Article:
News from LINC

Braille Sees A Resurgence Among Students

By Erin Jepsen
   For years the rumor has circulated that Braille was going the way of the dinosaur, made obsolete by technology. In reality, Braille is alive and well, seeing new growth among the younger blind population.
   According to the National Federation of the Blind (NFB), Braille is necessary for literacy within the blind population, it’s estimated that 85% of employed blind people are Braille readers. Students too require it for literacy if they are not ave to read print comfortably. “Audio books can’t teach spelling or punctuation in a sentence,” says Alana Leonhardy, secretary of the Palouse Empire Chapter of NFB in Idaho. “Braille provides the same information for the blind that print provides for the sighted, whether we are talking books or computer readouts,” adds Nancy Scott, co-editor of Slate and Style. “Braille is the only way to gain the exact information in the same way as a print user gains it.”
   Technology is actually helping Braille reach more readers. Hardware such as refreshable Braille displays allow reader to access web pages and ebooks. Bluetooth allows smartphones to interface with Braille displays, and there are even portable options for note takers.  Facebook and other social media provide quick communication between transcribers and Braille users, as well as allowing for “hand-me-down” books to pass around the Braille community. Transcribers have access to powerful software and embossers, allowing for faster and more accurate transcription of books than at any other time in history.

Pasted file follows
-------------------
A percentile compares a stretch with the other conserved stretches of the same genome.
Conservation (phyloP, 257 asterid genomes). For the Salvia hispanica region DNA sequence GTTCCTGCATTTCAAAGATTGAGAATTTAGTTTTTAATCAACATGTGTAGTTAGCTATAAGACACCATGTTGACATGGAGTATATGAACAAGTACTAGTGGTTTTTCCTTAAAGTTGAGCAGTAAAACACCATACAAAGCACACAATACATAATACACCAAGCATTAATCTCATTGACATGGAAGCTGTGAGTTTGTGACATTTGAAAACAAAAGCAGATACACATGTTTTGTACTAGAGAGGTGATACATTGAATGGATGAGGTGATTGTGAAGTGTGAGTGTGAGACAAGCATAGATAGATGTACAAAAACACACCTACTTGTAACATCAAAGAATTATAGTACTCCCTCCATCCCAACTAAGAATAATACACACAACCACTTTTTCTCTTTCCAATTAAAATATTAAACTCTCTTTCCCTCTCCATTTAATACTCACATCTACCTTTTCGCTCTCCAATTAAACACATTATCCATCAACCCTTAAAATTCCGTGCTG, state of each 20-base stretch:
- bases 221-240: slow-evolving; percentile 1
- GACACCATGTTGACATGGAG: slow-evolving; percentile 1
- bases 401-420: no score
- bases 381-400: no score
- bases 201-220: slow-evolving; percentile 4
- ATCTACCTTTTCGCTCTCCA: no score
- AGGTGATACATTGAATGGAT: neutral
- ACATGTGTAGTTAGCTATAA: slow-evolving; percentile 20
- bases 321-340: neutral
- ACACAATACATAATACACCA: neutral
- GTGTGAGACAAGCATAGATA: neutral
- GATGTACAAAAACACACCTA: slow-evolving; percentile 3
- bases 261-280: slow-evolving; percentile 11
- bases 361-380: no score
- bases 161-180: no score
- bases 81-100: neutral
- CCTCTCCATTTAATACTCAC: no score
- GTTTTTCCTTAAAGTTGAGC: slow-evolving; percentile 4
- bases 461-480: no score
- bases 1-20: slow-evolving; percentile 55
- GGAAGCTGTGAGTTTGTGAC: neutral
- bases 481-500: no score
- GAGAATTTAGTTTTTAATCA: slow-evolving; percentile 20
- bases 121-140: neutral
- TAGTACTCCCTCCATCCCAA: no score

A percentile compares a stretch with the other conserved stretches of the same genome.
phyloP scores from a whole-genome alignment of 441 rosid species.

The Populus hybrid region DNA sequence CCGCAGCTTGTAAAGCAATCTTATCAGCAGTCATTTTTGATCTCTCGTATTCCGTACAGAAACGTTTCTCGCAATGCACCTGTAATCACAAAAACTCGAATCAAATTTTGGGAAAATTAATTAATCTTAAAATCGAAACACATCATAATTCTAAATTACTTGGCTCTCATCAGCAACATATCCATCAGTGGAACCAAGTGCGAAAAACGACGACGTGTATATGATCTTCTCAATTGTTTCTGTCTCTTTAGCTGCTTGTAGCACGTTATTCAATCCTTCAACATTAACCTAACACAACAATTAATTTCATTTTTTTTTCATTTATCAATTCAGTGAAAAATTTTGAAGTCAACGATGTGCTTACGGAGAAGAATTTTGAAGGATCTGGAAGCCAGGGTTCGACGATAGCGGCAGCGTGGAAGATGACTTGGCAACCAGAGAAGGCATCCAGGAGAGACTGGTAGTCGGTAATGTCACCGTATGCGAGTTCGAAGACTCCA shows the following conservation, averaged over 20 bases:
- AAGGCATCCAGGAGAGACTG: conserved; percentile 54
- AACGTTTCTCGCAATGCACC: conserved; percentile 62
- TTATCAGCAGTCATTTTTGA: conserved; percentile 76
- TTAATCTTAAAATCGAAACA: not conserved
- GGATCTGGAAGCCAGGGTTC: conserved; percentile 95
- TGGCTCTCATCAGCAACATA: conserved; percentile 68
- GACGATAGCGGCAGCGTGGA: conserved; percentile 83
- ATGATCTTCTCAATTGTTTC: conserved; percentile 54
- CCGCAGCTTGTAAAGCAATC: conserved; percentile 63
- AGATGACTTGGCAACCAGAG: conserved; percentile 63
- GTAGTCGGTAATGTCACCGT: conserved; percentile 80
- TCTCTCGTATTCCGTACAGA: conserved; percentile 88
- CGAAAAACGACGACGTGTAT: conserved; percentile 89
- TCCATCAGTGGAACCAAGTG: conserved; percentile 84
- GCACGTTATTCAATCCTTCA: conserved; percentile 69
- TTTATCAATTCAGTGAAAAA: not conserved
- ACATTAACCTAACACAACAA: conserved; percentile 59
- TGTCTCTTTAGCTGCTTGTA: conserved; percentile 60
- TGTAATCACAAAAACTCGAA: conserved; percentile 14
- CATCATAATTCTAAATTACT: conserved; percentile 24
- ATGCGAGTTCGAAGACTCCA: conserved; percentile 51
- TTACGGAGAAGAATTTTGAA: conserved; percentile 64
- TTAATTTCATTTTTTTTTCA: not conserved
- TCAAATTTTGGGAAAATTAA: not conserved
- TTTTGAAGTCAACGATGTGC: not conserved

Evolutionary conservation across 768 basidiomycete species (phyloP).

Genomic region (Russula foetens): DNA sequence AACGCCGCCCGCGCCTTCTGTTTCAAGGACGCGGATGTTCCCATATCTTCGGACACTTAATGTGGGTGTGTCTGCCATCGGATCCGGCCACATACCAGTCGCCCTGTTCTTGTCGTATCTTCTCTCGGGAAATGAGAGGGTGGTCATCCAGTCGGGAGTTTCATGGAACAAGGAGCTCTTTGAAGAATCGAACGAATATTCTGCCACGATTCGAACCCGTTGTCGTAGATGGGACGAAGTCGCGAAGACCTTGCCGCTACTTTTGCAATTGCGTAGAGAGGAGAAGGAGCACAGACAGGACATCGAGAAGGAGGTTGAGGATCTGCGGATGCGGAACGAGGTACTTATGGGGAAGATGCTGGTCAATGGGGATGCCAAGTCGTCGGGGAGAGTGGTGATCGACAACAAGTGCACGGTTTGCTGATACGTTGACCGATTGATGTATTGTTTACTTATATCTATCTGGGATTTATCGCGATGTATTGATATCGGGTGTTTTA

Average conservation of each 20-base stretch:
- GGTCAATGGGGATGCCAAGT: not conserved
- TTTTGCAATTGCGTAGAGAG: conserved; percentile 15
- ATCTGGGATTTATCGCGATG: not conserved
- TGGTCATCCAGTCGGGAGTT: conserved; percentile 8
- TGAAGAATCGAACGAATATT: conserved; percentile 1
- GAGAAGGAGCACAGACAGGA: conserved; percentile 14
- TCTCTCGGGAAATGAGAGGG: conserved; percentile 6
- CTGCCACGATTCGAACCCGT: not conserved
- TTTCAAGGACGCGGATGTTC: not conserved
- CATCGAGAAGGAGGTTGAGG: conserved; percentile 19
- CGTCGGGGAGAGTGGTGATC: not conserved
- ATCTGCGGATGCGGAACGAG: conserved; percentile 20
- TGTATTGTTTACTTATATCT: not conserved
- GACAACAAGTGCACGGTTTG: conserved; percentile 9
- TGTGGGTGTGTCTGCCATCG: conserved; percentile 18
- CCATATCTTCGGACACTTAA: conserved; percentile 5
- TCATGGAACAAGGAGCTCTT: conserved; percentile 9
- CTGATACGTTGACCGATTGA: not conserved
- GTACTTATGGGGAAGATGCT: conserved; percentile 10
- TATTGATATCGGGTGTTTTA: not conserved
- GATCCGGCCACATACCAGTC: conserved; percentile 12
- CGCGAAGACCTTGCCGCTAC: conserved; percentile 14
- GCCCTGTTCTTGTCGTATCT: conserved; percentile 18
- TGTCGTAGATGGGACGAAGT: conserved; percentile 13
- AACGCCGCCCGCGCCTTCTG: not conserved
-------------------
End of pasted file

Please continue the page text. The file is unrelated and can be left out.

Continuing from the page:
Braille, the dot-code of embossed writing for tactile reading as been embraced by blind readers and disliked by many sighted teachers since its invention in 1820. Today, it has spread into a worldwide use in every major language. Dedicated users can read and write literature, music, math, languages, maps and science, as well as practical uses like labeling medication, jotting notes, coordinating clothing color and more.
   Educators realize the benefit of dual-media learning: Simultaneous print and Braille instruction for students with low vision. Terri Rupp, a tireless advocate for dual-media instruction due to the fact she herself was not taught Braille until she was adult, says “I’ve shoved a part of myself aside for too long. Making sure that her daughter is Braille literate is a big step toward a successful life as a blind person.”
  Students who are blind or low vision should be afforded the same rights as their peers. “Poverty in the blind community is preventable by education. Literacy is the key to equality and providing people who are blind their civil rights.” –
   While it’s true that Braille use has dipped to 8.5% the last decade, many people in the blind community see that changing in the near future. With efforts of advocacy groups and better knowledge and education, Braille literacy is again on the rise.

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